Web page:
While a lot of these smaller index funds carry higher expense ratios, they still might be appropriate for investors with a limited set of options. For example, employees limited to choices within a 401(K) plan that is littered with high-priced funds may still prefer a moderately priced index fund. The lowest-cost S&P 500 Index funds tend to be institutional share classes, which require large investment minimums. But in between the low-cost and midpriced institutional share classes, there are a lot of good choices.
Two funds with Morningstar Analyst Ratings of Gold, Fidelity Spartan 500 Index (FUSVX) andVanguard 500 Index (VFIAX), charge 0.05% for investors who meet the $10,000 investment minimum. Silver-rated Schwab S&P 500 Index (SWPPX) charges 0.09% with only a $100 investment minimum. Silver-rated DFA US Large Company (DFUSX) charges 0.08% but must be purchased through an approved financial advisor. ETFs require no investment minimum beyond the price of one share. iShares Core S&P 500 (IVV) charges 0.07%, while the largest S&P 500 Index fund, SPDR S&P 500 (SPY), charges 0.09%. Vanguard S&P 500 ETF (VOO) charges 0.05% and is technically a separate share class of the Vanguard 500 Index mutual fund.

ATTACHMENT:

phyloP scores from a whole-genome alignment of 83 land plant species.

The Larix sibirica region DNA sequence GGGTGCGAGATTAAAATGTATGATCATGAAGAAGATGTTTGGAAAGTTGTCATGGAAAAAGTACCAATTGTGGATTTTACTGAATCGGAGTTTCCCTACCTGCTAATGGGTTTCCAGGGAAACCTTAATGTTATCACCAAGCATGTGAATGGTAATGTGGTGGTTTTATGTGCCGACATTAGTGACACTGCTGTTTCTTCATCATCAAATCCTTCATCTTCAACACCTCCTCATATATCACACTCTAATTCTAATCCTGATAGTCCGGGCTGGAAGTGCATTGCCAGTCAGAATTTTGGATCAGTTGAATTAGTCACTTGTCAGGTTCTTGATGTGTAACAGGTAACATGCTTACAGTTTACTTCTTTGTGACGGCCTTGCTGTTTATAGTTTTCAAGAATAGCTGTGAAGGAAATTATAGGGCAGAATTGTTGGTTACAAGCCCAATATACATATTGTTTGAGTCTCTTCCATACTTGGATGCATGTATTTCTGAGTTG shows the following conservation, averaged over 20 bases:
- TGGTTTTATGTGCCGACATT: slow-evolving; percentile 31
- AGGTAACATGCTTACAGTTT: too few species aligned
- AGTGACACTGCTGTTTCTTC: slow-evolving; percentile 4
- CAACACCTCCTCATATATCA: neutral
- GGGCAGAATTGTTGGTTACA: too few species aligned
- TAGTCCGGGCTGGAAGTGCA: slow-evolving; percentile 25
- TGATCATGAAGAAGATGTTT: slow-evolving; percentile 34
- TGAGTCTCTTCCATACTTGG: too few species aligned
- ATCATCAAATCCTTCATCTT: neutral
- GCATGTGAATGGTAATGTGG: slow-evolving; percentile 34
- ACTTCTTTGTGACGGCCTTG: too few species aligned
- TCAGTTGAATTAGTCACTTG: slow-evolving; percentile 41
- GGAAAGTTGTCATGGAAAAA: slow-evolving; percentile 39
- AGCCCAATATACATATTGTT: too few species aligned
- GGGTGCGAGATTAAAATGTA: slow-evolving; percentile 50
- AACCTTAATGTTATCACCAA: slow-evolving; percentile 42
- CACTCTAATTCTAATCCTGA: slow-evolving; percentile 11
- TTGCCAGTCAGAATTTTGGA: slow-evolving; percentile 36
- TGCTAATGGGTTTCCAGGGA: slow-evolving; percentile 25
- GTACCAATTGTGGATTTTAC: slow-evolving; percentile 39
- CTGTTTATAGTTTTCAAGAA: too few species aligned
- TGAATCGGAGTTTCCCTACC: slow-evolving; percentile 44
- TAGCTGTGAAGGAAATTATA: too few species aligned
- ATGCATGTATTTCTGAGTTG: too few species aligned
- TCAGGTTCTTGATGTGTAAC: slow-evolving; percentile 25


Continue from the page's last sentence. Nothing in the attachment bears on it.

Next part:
Each of these closely mirrored the performance of the index and each other. However, two funds deserve further mention. Among the ETFs, SPDR S&P 500 uses the older unit-investment-trust legal structure, which prevents it from reinvesting dividends, holding securities that are not in the index (such as futures), or lending securities. DFA allows itself slightly more flexibility when replicating the index. Instead of ramming through trades for index changes on the exact date that they occur, which may create higher than necessary transaction cost, DFA trades more patiently. While this does result in slightly higher tracking error, it also has allowed the fund to earn back its fee.